Authors Sarah Hue-Williams and Raymond Sancroft-Baker artfully bring a jewellery collection to life, writes Kate Brogan
Penned for ‘both jewellery aficionados and lay people alike’, Sarah Hue-Williams and Raymond Sancroft-Baker’s book brings a collection of jewels to life by sharing enchanting stories behind each piece. As both authors are fellows of the Gemmological Association of Great Britain, expert detail throughout provides captivating insight, but the true beauty of Hidden Gems lies in its human emphasis.
Uniquely, jewels aren’t featured in this collection based on quantifiable merit but rather their intriguing narratives. Chapter by chapter, readers are taken on a journey across the globe; from Hollywood to Sri Lanka, the anecdotes span cultures and centuries, each as diverse and fascinating as the next.
One particularly charming tale is that of a ‘dignified and shy’ woman named Mrs Marden. The chapter reveals the relationship between Mrs Marden and Christie’s, and the gradual discovery of her hoard of exceptional pieces. From a blue and yellow diamond pendant sold for £2 million, to a sapphire and diamond pendent brooch responsible for fetching £1.3 million, the jewellery collection kept in her modest Jersey bungalow along with their intriguing tales made Mrs Marden ‘the client of a lifetime’.
As the relationship with this particularly private customer developed, the reason for her coming by such precious stones came to light: ‘Mummy used to tell me that her ankles were much admired.’ It seems that Mrs Marden’s mother, like most elite socialite mistresses of her day, was showered with expensive gifts. In fact, by the time Mrs Marden passed away, Christie’s had sold more than £7 million worth of jewels belonging to her.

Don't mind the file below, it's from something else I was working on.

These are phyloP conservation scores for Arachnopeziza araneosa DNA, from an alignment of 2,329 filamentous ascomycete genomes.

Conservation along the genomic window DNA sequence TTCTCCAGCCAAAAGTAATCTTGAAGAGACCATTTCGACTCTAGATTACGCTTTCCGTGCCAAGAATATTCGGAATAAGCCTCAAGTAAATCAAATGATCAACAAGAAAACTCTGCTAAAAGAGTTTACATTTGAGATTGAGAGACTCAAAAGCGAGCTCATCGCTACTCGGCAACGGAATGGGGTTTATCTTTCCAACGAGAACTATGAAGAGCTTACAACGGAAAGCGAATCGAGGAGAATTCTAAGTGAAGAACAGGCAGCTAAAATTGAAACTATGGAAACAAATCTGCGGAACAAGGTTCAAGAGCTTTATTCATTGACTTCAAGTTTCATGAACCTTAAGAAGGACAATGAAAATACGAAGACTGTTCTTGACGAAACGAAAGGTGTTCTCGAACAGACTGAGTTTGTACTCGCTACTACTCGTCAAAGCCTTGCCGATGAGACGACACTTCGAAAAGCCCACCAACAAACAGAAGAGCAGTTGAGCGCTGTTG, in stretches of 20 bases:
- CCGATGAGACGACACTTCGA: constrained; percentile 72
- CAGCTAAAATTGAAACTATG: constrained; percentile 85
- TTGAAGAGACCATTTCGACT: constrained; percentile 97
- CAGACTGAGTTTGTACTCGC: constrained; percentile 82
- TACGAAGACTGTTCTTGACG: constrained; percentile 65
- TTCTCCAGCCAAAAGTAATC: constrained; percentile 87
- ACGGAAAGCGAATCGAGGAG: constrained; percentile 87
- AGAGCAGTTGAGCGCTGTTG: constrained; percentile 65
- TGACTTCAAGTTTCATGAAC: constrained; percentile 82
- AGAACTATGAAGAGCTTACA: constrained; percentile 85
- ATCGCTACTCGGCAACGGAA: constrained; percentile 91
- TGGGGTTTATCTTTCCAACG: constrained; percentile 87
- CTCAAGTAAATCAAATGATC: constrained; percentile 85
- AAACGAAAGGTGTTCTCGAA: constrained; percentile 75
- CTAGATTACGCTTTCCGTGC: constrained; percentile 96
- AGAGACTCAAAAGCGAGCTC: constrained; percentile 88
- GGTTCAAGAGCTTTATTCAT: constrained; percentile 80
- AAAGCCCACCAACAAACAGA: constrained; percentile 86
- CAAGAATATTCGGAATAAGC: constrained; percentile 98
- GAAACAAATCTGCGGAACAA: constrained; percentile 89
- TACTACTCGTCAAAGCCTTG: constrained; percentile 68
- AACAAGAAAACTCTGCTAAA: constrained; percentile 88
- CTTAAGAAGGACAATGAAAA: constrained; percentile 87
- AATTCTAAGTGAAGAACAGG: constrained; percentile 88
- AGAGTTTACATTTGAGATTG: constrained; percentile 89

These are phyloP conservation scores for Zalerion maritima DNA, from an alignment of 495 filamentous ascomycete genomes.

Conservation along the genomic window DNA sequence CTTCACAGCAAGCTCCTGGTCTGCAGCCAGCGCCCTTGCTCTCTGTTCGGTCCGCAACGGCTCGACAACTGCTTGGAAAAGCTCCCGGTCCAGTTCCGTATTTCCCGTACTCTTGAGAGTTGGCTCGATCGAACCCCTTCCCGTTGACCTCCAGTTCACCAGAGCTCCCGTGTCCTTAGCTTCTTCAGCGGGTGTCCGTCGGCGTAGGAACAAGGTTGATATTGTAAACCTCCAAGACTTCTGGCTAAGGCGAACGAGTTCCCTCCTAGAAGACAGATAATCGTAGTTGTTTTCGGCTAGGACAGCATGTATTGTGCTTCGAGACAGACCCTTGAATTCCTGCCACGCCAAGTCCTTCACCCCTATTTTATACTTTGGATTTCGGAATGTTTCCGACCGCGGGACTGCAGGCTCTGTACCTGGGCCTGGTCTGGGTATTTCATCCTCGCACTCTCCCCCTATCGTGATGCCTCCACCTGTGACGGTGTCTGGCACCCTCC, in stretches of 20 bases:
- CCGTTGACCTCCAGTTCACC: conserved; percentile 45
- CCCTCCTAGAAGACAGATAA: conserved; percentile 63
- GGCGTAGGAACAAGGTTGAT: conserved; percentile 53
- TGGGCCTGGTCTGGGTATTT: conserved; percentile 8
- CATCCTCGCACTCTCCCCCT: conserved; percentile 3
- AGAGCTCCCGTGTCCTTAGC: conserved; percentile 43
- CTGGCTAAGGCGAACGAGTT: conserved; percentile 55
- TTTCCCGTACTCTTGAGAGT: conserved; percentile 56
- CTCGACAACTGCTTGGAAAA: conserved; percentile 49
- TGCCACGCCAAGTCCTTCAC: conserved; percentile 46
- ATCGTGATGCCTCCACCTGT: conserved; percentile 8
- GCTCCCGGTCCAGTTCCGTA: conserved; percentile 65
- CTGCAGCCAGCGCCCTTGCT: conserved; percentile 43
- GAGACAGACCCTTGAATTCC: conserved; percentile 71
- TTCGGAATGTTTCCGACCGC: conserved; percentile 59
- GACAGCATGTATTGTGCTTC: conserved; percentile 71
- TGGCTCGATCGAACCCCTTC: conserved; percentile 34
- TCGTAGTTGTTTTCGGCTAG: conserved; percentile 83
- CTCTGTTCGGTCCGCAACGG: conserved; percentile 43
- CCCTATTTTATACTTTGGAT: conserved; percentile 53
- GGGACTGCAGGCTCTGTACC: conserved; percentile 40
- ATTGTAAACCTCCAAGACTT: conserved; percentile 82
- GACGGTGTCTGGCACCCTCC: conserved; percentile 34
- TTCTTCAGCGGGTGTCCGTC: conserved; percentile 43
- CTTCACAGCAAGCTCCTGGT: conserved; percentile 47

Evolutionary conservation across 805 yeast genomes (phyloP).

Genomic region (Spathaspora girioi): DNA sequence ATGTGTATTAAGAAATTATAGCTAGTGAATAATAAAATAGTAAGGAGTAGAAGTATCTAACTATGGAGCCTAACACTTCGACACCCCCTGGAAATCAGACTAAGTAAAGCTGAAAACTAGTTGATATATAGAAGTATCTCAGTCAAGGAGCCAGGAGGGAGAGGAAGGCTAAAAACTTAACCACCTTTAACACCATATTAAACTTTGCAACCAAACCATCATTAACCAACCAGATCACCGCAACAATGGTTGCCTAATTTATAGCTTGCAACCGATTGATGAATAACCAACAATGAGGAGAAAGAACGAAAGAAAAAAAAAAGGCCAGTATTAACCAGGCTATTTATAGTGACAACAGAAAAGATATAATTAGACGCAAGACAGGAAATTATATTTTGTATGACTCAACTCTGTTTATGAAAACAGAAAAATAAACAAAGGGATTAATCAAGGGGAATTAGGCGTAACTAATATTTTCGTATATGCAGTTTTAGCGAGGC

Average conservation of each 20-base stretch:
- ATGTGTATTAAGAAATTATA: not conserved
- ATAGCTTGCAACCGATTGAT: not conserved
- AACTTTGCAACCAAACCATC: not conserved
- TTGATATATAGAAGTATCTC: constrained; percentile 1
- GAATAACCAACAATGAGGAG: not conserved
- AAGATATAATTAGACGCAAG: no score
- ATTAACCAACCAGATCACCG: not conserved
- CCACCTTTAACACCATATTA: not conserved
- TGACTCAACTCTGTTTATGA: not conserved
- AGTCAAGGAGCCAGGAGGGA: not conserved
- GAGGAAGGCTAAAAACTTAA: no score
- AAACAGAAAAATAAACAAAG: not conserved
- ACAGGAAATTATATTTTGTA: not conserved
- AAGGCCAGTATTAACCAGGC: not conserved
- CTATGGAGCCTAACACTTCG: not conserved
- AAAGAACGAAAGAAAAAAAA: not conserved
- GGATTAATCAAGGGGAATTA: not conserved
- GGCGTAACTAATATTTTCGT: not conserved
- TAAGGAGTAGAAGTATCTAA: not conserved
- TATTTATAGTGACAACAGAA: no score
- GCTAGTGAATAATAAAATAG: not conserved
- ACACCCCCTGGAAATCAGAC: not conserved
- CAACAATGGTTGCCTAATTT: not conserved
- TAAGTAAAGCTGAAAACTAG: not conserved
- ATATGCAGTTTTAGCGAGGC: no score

Later in Hidden Gems, the authors describe a slightly darker story in relation to the sale of Marie Antoinette’s lavish collection of jewels. The last Queen of France was famed for her love of fine pieces, which fuelled the uprising that preceded her demise.
After the storming of the Bastille in 1789, a mob reached Versailles and imprisoned the Royal Family. After handing a bag of pearls and another of diamonds to Lady Elizabeth Leveson-Gower for safekeeping, Marie Antoinette was sent to the guillotine in 1793. In 1849, a beautiful necklace design combined Antoinette’s pearls with rubies owned by the Sutherland family.
The authors go on to explain how Christie’s offered this necklace for sale in 2007 and, shockingly, it failed to find a buyer. Responses from potential clients were indicative of how ‘some jewels, like their owners, just don’t seem destined to lead happy lives’. Buyers were genuinely put off by the fact that this necklace, featuring blood red rubies, had belonged to someone who was eventually beheaded.
The chapters touched on above, are a mere drop in the plethora of gripping narratives packed between the covers of this book. Unlike other publications on the subject, Sarah Hue-Williams and Raymond Sancroft-Baker dig beneath facts and figures, depicting individual journeys of gems and jewels and the lives they have touched. In an industry famed for financial valuations, Hidden Gems provides a refreshing perspective on the true significance of some truly fascinating pieces.